A cross-sectional study was conducted among 110 women who received harm-reduction counseling at a public health center in Dar es Salaam between February 10 and October 10, 2014. Background and clinical information was collected for all women; a subgroup (n=50) undertook a semi-structured survey that measured the type of services women received, women’s perception of the services, and pregnancy outcome. The main study outcomes were attendance at the follow-up visit, type and quality of information women received on both visits, and misoprostol use for pregnancy termination.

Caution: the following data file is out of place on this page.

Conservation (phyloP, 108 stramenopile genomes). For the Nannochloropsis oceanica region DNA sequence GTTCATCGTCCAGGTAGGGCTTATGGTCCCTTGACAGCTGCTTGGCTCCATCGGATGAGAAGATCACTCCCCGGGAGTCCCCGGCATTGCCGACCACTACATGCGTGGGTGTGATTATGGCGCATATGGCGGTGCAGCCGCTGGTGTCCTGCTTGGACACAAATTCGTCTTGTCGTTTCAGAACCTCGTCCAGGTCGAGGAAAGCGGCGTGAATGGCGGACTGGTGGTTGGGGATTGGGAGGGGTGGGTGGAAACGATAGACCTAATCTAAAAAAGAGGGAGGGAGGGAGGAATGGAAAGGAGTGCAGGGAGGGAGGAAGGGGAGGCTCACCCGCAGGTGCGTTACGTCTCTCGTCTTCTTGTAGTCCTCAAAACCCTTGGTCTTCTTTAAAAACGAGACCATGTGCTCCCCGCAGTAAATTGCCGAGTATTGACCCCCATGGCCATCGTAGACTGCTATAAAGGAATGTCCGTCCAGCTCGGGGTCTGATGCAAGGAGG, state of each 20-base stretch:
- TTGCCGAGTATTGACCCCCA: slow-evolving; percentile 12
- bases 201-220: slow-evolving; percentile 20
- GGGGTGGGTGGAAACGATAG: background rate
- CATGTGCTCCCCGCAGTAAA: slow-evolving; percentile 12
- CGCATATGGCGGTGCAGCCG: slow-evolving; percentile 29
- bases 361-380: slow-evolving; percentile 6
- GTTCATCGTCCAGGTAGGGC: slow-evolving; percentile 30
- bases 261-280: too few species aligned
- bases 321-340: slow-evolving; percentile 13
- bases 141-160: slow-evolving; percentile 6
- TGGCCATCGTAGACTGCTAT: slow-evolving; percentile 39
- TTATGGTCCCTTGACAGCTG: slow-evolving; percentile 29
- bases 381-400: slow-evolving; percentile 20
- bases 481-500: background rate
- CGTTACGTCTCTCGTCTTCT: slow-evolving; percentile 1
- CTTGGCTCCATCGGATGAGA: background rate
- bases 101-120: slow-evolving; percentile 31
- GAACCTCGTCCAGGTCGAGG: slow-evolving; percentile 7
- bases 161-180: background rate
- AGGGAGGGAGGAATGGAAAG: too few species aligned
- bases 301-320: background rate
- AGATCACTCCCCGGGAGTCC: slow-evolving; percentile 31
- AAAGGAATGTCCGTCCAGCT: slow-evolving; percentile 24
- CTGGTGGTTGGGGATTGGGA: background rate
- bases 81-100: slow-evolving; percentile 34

Overall, 55 (50.0%) women attended follow-up services. Misoprostol was used for induced abortion among 54 (98.2%); 38 (70.4%) of these women had obtained contraception at the follow-up visit. Likelihood of attendance for follow-up was increased among women who were older than 34 years (odds ratio [OR] 2.2, 95% confidence interval [CI] 0.1–35.8), were married (OR 2.1, 95% CI 0.8–5.7), and had a post-primary education level (OR 2.0, 95% CI 0.8–5.3). On average, 44 (87.0%) women received all required information at the initial counseling session and none reported major complications that required hospitalization.
Harm-reduction services for unsafe abortion are feasible and acceptable, and could provide an excellent opportunity to fight abortion-related morbidity and mortality in Tanzania.
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